Who We Are: Teacher Shawn Hays

Teaching Perspective From the Classroom Floor

Photography by  Cat Mayer

Photography by Cat Mayer

Orchard Avenue Elementary School teacher Shawn Hays is most comfortable sitting on the floor of her classroom. Honored both locally and nationally for her innovative teaching excellence, she can’t imagine doing anything but teaching.

    “My parents raised me to have high standards, to be compassionate, and to give back,” she says. “When I chose education they were thrilled, knowing it was my calling but letting me figure it out for myself.” 

    Hays has called District 51 home for 23 years, and says she is who she is because of empowering leadership and forward-thinking colleagues and mentors. This shines through in her own thoughts about teaching.

    “Traditionally, the classroom was very planned — but kids don’t fit into one box,” says Hays. “The classroom is a community. We’re a team. What can we do in the classroom that we also do in real life? How can I give them opportunities to share their skills and creative thinking? How can I help them envision the possibilities that they don’t envision for themselves?”

    She acknowledges teachers have standards to meet but believes learners need to be part of the decision-making. Each year the children in her third/fourth-grade mixed-age class create and sign their Code of Collaboration, which is displayed boldly in the classroom.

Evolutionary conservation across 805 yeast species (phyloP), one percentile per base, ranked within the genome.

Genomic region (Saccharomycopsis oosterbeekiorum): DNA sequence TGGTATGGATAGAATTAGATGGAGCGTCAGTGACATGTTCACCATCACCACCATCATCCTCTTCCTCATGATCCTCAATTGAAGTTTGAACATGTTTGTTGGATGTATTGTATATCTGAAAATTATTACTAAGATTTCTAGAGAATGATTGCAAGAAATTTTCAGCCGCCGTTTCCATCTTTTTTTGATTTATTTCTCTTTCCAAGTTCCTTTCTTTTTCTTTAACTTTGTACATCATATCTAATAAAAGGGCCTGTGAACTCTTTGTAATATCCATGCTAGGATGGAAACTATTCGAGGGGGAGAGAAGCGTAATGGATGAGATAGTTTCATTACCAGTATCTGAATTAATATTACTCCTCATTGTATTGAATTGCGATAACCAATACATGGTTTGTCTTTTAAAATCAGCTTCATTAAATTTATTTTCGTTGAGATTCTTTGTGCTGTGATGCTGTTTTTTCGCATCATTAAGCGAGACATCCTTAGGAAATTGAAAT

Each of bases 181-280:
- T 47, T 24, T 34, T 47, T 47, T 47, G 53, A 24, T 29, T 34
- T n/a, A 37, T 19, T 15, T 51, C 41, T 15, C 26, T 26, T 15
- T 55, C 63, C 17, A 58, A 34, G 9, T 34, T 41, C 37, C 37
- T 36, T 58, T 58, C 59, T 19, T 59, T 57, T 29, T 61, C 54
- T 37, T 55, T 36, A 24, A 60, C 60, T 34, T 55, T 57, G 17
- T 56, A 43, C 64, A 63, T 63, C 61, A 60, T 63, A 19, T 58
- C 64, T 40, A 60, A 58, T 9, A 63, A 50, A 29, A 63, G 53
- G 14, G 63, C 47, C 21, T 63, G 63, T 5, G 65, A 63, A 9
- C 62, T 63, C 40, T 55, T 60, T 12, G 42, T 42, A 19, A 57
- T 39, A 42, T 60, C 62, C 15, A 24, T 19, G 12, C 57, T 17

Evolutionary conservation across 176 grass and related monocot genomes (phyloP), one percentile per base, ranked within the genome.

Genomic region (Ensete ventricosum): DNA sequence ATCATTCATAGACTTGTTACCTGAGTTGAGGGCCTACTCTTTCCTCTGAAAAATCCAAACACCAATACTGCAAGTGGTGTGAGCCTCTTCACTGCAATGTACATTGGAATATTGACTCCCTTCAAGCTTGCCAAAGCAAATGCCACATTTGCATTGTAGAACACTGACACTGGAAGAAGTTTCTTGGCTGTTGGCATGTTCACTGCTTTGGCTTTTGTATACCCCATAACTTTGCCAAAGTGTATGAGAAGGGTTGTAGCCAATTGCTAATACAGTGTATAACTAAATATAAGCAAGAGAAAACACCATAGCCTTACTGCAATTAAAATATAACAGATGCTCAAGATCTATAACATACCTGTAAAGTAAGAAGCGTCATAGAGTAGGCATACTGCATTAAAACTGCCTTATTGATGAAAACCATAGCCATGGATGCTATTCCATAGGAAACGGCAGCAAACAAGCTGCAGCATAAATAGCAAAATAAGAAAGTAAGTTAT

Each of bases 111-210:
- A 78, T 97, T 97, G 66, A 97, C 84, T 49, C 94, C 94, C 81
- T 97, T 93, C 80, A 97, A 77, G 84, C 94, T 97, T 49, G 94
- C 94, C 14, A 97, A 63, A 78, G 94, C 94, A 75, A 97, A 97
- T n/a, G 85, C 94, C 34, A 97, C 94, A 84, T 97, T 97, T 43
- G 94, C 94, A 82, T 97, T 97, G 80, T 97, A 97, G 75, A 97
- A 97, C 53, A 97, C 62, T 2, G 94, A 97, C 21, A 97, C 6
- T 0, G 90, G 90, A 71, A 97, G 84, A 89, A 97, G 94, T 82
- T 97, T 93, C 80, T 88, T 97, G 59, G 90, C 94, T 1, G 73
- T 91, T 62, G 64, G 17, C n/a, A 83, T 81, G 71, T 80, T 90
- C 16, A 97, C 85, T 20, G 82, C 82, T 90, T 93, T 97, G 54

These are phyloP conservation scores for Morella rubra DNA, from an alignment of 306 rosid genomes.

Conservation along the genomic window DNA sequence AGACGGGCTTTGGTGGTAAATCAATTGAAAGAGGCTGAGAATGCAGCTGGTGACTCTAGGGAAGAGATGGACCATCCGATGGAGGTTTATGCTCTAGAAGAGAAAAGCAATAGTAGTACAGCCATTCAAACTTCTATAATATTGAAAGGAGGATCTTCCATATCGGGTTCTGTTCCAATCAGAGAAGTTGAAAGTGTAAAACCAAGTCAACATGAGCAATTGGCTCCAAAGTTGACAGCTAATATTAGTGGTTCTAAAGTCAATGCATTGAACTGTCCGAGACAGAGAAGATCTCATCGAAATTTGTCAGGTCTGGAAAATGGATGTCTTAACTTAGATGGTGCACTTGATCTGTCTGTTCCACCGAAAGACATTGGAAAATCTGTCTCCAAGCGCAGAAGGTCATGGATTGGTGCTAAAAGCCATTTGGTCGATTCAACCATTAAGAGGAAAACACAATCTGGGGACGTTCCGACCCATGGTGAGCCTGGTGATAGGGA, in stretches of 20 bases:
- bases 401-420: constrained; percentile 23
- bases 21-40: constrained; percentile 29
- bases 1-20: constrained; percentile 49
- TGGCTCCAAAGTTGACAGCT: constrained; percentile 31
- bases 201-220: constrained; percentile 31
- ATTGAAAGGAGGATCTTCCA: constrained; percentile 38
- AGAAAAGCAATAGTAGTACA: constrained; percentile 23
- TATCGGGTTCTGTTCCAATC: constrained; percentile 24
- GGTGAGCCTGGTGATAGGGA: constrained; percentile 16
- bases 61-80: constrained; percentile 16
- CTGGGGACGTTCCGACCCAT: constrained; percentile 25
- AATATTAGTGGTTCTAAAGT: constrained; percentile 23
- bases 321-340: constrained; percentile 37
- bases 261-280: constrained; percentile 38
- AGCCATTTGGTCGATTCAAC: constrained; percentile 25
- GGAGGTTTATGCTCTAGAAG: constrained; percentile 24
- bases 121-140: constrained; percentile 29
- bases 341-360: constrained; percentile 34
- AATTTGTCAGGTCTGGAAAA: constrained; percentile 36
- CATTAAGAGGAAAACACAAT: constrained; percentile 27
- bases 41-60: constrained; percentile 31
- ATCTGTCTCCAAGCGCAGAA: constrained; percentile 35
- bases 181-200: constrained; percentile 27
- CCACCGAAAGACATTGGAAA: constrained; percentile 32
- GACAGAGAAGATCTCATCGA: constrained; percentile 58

“I want them to think twice about what they do and why, and hold them accountable for their behavior,” says Hays. “They have ownership in their personal goals and in the classroom community.”

    Hays meets with every family before school starts to get to know each child as a person outside the classroom and to be able to greet them by name on the first day. She also coaches Girls On The Run, which helps girls instill a positive self-image and healthy lifestyle.

    Driven to do her very best for the children, every 10 years Hays commits a year to the extensive process of National Board Certification. Additionally, she spends 1-2 weeks each summer on professional development at Columbia University’s Teachers College.

     “As a teacher it is always good to pause and reflect on why we do what we do,” says Hays. “I teach because our future depends on us developing compassionate and critical thinkers. I teach because children need to know they are important and very capable of making a positive difference in our future. I teach because it encourages me to be a lifelong learner alongside my students.”